material will be free of designs or markings, except that an Airmen wearing the ABU or OCP may wear a hijab in a camouflage pattern matching the uniform. When directed by a commander, the Airman may be required to wear a hijab made of fire-resistant material.
The hijab will be worn in a neat and conservative manner that presents a professional and well-groomed appearance. The hijab must be closely fitted to the contours of the head and neck and may not cover the eyebrows, eyes, cheeks, nose, mouth, or chin. The bottom edges of the hijab will be tucked under the Airman’s uniform top and all required headgear will still be worn. Hair underneath the hijab must be worn in a hairstyle authorized for the Airmen according to paragraph 3.1.3. The bulk of the Airman’s hair and hijab may not impair the ability to wear protective equipment; impede the ability to operate an assigned weapon, military equipment, or machinery; or interfere with the ability to perform the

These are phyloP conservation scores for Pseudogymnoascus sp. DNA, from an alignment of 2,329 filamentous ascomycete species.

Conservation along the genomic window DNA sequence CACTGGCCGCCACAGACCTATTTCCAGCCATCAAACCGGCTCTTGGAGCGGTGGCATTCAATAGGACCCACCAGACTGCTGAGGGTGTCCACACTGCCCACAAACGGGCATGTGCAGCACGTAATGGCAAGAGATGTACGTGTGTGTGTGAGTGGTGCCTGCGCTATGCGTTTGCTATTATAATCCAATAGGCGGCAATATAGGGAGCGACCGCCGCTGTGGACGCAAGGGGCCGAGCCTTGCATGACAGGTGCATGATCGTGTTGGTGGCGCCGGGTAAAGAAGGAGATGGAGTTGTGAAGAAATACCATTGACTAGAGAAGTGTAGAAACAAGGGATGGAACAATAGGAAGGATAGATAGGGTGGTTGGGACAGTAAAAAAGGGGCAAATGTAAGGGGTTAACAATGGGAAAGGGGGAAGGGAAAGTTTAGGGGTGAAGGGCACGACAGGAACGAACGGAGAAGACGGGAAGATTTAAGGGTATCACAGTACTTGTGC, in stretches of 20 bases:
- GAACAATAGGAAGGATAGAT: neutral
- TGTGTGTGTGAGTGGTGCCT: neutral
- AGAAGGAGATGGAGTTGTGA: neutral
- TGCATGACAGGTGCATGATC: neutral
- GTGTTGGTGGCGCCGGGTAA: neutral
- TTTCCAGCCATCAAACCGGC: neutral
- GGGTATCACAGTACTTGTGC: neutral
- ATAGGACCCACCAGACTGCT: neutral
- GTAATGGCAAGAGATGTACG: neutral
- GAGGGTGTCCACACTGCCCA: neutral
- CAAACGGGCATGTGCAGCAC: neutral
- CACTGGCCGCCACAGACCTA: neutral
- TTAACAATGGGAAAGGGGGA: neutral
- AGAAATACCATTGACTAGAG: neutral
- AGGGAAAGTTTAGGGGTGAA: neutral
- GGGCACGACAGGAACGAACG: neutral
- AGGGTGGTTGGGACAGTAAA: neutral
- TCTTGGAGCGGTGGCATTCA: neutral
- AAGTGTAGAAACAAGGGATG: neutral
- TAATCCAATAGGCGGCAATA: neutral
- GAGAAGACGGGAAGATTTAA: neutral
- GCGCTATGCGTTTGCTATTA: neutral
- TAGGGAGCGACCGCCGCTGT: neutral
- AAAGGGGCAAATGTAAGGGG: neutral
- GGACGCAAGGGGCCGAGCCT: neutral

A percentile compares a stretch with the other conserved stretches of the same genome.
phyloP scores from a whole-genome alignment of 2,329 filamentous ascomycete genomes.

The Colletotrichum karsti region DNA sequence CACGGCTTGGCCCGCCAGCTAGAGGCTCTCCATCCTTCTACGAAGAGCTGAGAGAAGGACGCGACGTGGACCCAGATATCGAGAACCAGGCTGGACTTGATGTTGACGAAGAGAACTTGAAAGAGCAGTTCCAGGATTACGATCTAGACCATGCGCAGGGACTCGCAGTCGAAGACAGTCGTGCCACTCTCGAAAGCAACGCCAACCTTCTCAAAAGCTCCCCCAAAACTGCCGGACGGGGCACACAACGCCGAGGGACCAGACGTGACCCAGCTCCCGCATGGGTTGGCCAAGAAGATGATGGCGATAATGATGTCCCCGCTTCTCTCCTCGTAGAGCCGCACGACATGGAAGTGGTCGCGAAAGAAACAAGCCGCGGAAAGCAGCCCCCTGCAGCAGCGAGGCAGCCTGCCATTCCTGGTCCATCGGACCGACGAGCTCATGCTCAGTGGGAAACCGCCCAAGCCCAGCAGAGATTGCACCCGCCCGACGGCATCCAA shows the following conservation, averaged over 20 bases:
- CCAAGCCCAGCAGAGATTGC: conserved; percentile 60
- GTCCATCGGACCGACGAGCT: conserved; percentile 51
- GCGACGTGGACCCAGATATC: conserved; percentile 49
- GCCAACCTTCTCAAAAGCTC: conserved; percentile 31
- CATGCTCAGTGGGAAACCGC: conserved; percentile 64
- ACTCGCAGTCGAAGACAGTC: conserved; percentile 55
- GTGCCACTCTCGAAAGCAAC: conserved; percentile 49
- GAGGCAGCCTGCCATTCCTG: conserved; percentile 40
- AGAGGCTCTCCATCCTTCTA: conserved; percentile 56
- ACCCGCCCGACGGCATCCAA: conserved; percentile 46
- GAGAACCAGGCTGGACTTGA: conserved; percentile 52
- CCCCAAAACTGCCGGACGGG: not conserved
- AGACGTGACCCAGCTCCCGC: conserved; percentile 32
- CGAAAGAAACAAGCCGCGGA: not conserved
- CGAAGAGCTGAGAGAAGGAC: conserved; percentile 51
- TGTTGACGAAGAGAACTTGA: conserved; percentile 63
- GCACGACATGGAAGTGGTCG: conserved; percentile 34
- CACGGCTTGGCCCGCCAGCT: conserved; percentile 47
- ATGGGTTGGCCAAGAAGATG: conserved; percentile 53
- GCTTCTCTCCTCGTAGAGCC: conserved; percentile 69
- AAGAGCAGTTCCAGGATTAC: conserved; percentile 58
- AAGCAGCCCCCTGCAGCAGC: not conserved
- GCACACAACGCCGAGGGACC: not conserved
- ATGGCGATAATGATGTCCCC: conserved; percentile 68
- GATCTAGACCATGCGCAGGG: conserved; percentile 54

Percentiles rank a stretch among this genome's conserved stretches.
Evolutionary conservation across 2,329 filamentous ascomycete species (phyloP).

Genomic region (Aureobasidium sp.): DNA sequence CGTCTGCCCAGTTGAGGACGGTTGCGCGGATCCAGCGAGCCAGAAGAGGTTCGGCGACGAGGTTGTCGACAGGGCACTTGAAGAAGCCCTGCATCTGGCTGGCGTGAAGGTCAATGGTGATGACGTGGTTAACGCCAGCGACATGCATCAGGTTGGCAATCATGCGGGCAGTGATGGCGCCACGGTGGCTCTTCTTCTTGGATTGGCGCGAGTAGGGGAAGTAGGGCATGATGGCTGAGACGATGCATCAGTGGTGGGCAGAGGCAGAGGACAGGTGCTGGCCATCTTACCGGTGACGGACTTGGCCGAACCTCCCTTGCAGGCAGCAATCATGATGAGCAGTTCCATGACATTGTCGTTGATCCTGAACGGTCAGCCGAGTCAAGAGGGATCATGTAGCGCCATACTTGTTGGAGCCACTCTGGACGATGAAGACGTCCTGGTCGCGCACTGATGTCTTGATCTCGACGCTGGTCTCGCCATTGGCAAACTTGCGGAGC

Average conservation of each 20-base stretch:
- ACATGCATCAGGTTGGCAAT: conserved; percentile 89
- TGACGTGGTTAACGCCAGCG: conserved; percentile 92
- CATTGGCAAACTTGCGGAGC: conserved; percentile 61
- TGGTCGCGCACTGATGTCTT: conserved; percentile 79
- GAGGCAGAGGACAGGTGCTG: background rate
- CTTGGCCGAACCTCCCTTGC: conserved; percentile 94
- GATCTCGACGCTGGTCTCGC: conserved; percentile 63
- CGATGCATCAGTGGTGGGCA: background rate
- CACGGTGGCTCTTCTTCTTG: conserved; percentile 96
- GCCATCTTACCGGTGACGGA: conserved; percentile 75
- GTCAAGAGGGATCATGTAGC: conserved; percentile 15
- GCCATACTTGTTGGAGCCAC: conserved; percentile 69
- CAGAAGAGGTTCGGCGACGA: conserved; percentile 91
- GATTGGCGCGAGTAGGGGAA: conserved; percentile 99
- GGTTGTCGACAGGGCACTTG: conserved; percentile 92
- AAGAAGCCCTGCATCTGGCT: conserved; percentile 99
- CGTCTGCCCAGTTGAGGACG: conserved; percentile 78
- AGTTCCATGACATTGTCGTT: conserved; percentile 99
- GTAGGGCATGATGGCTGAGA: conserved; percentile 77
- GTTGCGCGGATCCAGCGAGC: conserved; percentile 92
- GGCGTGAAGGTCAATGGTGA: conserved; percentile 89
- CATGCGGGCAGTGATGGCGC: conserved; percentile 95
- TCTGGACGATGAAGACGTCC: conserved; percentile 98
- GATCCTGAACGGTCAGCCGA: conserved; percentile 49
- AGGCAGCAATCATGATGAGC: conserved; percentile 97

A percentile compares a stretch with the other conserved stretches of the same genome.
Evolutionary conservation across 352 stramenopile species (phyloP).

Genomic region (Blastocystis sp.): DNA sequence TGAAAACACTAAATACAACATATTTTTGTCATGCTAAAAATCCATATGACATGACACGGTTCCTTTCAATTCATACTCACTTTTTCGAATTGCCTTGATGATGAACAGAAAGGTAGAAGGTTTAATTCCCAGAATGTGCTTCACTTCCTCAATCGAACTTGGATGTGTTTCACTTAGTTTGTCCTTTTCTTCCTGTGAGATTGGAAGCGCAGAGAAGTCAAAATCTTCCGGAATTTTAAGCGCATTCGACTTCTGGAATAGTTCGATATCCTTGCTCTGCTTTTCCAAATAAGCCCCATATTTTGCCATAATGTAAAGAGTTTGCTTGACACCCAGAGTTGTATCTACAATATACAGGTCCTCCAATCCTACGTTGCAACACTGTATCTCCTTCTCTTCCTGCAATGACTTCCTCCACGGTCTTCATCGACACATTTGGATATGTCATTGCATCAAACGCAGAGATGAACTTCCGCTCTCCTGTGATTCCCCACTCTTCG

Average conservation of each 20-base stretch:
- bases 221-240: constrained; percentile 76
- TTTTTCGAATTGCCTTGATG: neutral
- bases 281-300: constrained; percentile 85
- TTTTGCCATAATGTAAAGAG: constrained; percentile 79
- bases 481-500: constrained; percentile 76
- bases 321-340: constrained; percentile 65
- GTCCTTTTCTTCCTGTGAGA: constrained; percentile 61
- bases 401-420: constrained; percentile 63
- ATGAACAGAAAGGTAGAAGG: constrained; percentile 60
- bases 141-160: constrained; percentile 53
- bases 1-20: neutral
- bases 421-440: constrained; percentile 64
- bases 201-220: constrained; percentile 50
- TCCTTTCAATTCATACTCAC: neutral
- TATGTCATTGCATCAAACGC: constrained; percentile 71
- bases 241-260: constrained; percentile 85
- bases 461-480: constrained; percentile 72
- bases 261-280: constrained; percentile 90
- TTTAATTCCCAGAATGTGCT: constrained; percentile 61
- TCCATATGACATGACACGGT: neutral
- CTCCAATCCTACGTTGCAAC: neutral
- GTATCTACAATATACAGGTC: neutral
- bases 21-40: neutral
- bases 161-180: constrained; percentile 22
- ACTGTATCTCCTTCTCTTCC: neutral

assigned military duties.
The real difference here is that the process will speed up when requests are made. Final reviews will be required within 60 days, instead of dragging out for sometimes up to 8 months.
As I mentioned, this will really only affect a very small population within the Air Force. The new guidelines also only apply to the Air Force at this time. As you might imagine, special interest groups are now demanding that the new policy applies to all branches of the military. Once an accommodation is granted, it will follow the airman throughout his career.